- (e.g., “Rwandan troops had stopped a Red Cross ambulance and killed six patients”)
- The killing of a possible in-group member Captain Mbaye Diagne of Senegal.. “an unarmed, black U.N. observer, renowned for his ability to charm his way past the killers”
- Attempting to maintain self-image or possibly exercising cognitive consistency: Hutus allowing the Red Cross safe passage across Rwanda after being embarrassed when the Red Cross chose to publicise the massacre across the Western world.
- Attributing external causes to behaviour (self-serving bias), rationalising one’s actions or diffusion of responsibility:
It was as if we were taken over by Satan. When Satan is using you, you lose your mind. We were not ourselves. You couldn't be normal and you start butchering people for no reason. We'd been attacked by the devil.
— Gitera Rwamuhizi, Hutu
Simultaneously, groups of white troops, journalists, expatriates and some aid workers demonstrated gross acts of racism and discrimination against the black people of Rwanda as they assisted other white people or their kin and fled the country:
What that meant was, anybody that was white-skinned got to get on an airplane and fly to safety, and anybody that was black-skinned got to stay in Rwanda and get killed. And that's as simple as it came down to.
— Major Brent Beardsley UN Operations Manager, Rwanda
The outside world (particularly the UN and USA) abandoned the country and a handful of foreigners (diplomats, aid workers and UN representatives) elected to stay and protect the Rwandans or smuggle them out of the country. The US in particular rationalised their actions by failing to define the incident as a genocide and explaning that the US had no 'interests' in Rwanda and therefore no incentive to stay.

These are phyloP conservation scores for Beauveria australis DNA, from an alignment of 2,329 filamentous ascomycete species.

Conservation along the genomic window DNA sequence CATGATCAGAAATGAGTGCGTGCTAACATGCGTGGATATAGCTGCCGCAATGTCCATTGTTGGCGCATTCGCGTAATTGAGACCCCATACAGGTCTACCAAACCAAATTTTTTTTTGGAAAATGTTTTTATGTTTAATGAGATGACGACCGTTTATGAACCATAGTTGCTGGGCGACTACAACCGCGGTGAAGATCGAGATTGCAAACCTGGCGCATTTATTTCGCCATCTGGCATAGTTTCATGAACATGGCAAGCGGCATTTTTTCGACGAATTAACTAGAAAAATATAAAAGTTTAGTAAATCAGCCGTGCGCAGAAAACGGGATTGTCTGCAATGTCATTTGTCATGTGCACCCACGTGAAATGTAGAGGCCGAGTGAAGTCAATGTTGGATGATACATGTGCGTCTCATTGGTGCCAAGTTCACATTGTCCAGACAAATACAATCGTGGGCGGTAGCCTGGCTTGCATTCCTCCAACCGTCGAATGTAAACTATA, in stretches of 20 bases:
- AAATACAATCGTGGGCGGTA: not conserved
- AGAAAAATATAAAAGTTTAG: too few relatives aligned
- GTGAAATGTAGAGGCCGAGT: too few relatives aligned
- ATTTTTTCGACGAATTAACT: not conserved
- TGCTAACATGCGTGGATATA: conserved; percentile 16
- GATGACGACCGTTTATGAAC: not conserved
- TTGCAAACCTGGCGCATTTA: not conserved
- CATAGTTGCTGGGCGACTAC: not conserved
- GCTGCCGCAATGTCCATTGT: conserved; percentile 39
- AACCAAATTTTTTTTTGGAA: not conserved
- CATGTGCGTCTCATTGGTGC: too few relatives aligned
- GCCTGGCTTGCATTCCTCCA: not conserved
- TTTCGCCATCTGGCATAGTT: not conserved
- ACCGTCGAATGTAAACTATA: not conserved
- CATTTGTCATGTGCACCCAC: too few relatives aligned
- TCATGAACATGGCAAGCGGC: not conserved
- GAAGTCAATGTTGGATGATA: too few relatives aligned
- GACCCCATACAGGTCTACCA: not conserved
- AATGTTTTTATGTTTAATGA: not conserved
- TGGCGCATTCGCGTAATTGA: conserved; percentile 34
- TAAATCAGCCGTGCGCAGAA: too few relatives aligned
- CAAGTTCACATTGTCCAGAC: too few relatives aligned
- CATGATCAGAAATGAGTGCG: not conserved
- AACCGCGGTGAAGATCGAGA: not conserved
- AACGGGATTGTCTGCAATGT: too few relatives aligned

Additional resource: Prosocial behaviour keywords
Those who stayed to assist the Rwandan people clearly demonstrated a high level of prosocial behaviour. Depending on the context, conformity and obedience can be considered as prosocial or anti-social acts. In this extreme context it was the lack of conformity and disregard for orders to abandon Rwanda that deemed these acts prosocial. Many of those who stayed did so without the support of their organisations or governments, and at great risk to themselves and others. However, these few people managed to save hundreds and possibly thousands of lives. The actions of those foreigners who stayed may have been motivated by empathy (empathy-altruism hypothesis), but did not involve reciprocity, kin selection or egotistic helping. Indeed their motives are seemingly altruistic.
If people in Rwanda ever needed help, now was the time. And everybody's leaving… That Tutsi young lady and that Tutsi young man were faces right there to me representing the country, and I felt if I left, they were going to be killed. …I've got this blue American passport. That means I can go. But all of these people don't have a passport. They can't go. And-- and while all of those things played in, the bottom line is it just seemed the right thing to do.
— Carl Wilkens